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Evansville Courier & Press (Indiana)
HENDERSON — Kaytlan Kemp and Savannah Lacer are two of the top players for the girls basketball team at Henderson County High School, a school they do not attend.
That's not all that uncommon in Kentucky high school athletics, which allows middle school students to play at the high school level.
Kemp and Lacer are students at South Middle School, one of two middle schools in the Henderson County system. Kemp, an eighth-grader, has started every game this season for the high school team, which is among the top programs in the state with 14 regional championships and four state Final Four appearances. Lacer, a seventh-grader, has made a handful of starts but is usually one of the first players off the bench for the Lady Colonels.
The Kentucky High School Athletic Association allows seventh- and eighth-grade students who attend a feeder school under the same local Board of Education as the KHSAA member school play on the high school team at any level. There are exceptions. The KHSAA does not allow middle school students to play varsity football and soccer, which are considered contact sports.
Kentucky's system is rare. Most states do not allow middle schoolers to compete at all at the high school level. Neighboring states Indiana, Illinois, Missouri and West Virginia fall into that category. Some states, such as Ohio, allow eighth-graders to play high school sports only if the student is too old to play at the middle school level. In that case, the student will still have only four years of eligibility.
States such as Louisiana, Minnesota and Nebraska allow seventh- and eighth-graders to play high school sports if the middle school and the high school are under the supervision of the same administrator, which would be more common with smaller schools.
The only states that, like Kentucky, allow seventh- and eighth-grade students to play high school sports without restrictions are Alabama, Arkansas, Delaware, Mississippi and North Dakota. A handful of other states allow eighth-graders to compete under certain conditions.
"We are one of the few (states) that has no criteria on the size of the school," KHSAA commissioner Julian Tackett said. "Most other states are just 9 through 12 but in a lot of those states they have had long-time existing middle school competition where we didn't."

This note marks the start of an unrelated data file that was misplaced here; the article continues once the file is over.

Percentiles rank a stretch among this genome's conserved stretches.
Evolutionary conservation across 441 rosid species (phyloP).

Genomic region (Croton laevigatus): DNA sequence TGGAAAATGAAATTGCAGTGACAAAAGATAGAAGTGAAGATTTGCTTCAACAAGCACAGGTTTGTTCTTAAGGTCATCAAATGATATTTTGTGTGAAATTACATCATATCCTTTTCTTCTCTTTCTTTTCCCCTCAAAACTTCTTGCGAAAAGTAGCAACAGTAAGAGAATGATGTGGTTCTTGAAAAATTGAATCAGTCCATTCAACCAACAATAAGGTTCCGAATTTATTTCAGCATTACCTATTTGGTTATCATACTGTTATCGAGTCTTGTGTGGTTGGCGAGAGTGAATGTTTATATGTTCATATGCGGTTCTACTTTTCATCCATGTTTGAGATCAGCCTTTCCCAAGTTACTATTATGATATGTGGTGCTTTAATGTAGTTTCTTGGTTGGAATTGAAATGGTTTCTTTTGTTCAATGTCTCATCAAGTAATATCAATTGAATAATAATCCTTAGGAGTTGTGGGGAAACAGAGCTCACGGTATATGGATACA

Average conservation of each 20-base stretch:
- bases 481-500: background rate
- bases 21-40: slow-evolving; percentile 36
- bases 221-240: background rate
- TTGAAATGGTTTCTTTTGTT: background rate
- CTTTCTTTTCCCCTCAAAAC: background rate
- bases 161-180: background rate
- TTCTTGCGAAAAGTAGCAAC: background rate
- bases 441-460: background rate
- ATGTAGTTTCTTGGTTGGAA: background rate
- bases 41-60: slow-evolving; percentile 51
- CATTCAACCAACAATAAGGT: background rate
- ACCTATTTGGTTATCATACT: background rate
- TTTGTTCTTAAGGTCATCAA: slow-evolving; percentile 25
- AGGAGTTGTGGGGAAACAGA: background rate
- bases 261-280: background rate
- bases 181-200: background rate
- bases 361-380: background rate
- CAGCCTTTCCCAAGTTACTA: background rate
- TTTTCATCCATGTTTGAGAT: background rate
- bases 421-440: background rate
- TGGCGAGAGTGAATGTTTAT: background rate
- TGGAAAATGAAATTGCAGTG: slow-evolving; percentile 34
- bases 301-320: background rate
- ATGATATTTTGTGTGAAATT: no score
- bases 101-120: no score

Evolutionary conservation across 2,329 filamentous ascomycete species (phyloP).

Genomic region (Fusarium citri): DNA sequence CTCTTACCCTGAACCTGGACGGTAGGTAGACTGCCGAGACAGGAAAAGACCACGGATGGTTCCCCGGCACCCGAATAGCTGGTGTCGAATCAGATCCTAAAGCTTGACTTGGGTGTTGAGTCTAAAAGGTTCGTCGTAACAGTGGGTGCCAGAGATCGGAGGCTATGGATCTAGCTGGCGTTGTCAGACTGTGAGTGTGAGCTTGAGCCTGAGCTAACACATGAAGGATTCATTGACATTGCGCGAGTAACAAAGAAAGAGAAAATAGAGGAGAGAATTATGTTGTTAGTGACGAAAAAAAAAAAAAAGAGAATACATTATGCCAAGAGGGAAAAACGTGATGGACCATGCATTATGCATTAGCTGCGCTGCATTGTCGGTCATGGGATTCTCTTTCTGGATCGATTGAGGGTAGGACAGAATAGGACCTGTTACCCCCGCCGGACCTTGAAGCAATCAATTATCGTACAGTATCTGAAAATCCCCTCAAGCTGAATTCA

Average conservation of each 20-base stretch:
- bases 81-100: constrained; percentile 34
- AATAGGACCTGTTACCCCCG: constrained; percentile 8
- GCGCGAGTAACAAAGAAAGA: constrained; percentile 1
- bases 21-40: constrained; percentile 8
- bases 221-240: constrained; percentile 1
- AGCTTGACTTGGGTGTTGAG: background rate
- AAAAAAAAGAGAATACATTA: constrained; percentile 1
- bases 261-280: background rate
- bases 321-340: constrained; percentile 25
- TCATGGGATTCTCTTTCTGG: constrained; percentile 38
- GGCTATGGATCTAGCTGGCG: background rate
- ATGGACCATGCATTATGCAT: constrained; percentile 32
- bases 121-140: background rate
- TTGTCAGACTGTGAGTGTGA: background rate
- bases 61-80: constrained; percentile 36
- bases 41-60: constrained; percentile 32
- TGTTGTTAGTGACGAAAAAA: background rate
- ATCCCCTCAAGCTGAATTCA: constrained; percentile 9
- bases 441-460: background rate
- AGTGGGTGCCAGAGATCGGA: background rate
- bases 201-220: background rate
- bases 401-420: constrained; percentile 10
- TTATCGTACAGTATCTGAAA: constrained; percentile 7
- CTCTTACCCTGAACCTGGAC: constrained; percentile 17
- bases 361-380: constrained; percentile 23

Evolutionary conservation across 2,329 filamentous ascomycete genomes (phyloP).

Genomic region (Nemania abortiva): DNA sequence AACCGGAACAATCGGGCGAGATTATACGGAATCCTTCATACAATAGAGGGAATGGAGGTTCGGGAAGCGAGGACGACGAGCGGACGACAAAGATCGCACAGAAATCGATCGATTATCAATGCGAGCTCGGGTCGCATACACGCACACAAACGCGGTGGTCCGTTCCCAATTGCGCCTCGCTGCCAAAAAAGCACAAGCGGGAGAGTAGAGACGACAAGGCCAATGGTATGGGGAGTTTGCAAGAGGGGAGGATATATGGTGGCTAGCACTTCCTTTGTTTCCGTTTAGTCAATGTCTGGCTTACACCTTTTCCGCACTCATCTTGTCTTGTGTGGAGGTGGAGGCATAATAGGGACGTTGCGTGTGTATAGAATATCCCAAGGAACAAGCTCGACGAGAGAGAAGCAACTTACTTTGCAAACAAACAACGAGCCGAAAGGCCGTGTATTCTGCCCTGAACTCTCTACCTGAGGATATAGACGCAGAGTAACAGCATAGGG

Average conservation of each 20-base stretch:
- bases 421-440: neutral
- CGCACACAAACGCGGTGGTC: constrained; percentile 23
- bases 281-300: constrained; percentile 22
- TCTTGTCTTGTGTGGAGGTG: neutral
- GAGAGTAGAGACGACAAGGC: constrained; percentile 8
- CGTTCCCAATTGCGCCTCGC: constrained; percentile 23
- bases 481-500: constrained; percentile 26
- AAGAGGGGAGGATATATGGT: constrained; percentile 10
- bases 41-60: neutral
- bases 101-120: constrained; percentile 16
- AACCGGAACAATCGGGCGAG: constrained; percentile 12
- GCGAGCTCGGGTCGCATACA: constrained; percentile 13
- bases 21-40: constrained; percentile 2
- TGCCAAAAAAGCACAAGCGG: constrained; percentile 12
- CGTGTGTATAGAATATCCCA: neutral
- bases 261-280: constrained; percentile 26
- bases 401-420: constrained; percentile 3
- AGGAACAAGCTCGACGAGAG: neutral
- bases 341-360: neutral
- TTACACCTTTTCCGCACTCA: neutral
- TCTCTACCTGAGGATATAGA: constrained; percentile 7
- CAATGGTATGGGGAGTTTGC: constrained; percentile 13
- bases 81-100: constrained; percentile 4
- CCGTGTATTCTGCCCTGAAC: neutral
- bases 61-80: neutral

While the KHSAA allows middle schoolers to play up, it's local school boards that have the final say in Kentucky.
"The school boards now have the authority to say that you can't. If it gets to be a big problem locally, they can cut it off," Tackett said, noting that larger school districts with multiple high schools are less likely to allow middle schoolers to participate. "In bigger districts that have more than one school, it can cause a problem. They are more likely to restrict it."
This isn't Kemp's first year of high school varsity sports. Playing on the freshman softball team at HCHS last spring as a seventh-grader, Kemp was brought up to the varsity team in midseason.
"We had no plans for her to play varsity softball as a seventh grader. She was just on the freshman team with her normal group that she's always played with," her father, Kris Kemp, said. The freshman team is primarily middle school players anyway. "She played well enough and they felt like they needed some help in her skill set so they moved her up (to the varsity)."
With only one senior and a pair of juniors on this year's varsity basketball team, Kemp and Lacer were asked to move up to the high school team. Because the high school team was so young, it made it easier for both to adjust.
The Kemps had considered allowing Kaytlan play junior varsity and freshman basketball last year as a seventh-grader. "They talked about bringing her up to play JV and freshman basketball last year as a seventh grader. She would have been one of the really younger kids on the team last year. That did give us some reservations just from the social aspect. In softball it didn't bother us because initially she was just with the freshman team which was mostly middle schoolers. There was just one freshman. The freshmen and the varsity didn't travel together. In basketball, the JV and the varsity travel together so you get the overnights and the bus rides and the social aspect."
It's the social part, rather than the skill level, that causes some opposition to allowing middle school students to participate in high school.
"Some of the problems come from the younger kids being around the older ones," KHSAA commissioner Julian Tackett said.